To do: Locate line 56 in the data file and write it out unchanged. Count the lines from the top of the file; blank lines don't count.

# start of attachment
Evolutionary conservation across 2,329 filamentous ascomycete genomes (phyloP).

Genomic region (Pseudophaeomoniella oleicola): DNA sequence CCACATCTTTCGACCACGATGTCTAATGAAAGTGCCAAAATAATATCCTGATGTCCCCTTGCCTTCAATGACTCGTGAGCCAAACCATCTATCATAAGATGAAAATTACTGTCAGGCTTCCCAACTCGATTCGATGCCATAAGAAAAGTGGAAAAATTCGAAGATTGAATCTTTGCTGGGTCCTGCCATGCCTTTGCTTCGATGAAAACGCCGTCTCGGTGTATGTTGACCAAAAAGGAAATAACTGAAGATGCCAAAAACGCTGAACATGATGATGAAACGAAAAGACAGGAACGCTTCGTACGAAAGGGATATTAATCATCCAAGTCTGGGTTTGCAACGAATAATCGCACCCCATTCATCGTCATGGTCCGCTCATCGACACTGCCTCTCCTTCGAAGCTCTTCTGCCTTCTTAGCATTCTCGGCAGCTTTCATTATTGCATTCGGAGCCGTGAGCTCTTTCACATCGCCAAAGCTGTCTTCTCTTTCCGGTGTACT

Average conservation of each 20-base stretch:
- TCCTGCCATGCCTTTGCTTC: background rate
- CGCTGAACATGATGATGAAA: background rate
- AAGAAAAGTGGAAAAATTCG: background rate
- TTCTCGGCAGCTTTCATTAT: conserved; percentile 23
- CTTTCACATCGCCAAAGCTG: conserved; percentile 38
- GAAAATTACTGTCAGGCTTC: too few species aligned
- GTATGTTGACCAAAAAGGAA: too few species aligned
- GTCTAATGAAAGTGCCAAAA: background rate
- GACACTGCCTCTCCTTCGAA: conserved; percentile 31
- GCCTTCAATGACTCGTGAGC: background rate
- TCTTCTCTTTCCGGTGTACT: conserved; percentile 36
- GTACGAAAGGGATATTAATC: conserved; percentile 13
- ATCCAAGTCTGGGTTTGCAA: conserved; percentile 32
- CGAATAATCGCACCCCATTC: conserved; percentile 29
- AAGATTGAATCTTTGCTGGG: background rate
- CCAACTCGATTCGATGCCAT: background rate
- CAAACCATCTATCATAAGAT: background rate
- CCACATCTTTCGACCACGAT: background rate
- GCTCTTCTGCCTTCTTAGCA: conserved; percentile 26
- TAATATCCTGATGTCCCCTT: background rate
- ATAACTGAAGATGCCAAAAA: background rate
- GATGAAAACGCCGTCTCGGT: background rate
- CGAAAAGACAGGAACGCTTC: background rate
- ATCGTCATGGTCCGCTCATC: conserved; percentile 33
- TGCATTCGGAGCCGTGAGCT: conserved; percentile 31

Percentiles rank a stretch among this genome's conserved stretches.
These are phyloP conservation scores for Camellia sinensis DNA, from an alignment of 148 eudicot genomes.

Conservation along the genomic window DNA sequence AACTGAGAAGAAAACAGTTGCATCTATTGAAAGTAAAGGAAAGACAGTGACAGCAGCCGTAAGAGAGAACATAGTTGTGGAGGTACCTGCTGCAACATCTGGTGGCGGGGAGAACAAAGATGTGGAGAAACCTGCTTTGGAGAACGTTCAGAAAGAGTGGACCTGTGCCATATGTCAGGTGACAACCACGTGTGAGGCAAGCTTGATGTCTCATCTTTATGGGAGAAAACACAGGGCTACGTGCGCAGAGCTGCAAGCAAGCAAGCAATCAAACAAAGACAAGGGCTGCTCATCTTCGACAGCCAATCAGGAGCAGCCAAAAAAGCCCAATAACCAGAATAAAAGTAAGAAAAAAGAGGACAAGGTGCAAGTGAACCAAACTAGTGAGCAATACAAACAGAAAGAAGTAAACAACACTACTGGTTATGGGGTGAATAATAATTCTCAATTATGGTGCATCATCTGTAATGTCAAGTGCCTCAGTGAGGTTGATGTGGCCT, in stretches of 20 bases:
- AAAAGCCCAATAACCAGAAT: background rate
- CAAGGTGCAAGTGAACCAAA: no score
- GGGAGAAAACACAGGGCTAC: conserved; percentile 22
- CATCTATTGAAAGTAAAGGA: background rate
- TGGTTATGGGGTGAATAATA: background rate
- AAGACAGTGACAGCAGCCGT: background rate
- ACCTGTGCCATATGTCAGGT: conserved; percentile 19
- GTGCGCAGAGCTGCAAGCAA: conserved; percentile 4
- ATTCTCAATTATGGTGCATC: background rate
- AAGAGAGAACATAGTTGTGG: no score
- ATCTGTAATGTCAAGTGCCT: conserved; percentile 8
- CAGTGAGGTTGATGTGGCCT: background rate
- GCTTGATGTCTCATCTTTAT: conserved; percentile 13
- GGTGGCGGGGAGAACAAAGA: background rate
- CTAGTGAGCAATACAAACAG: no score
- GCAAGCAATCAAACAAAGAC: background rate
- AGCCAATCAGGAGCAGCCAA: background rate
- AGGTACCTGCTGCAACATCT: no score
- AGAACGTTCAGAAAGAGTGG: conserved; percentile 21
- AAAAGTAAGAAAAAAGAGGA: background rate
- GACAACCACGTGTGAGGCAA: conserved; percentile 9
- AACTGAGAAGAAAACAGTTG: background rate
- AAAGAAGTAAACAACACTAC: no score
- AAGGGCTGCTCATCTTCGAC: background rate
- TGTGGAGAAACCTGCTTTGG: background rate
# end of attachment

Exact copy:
- TGTGGAGAAACCTGCTTTGG: background rate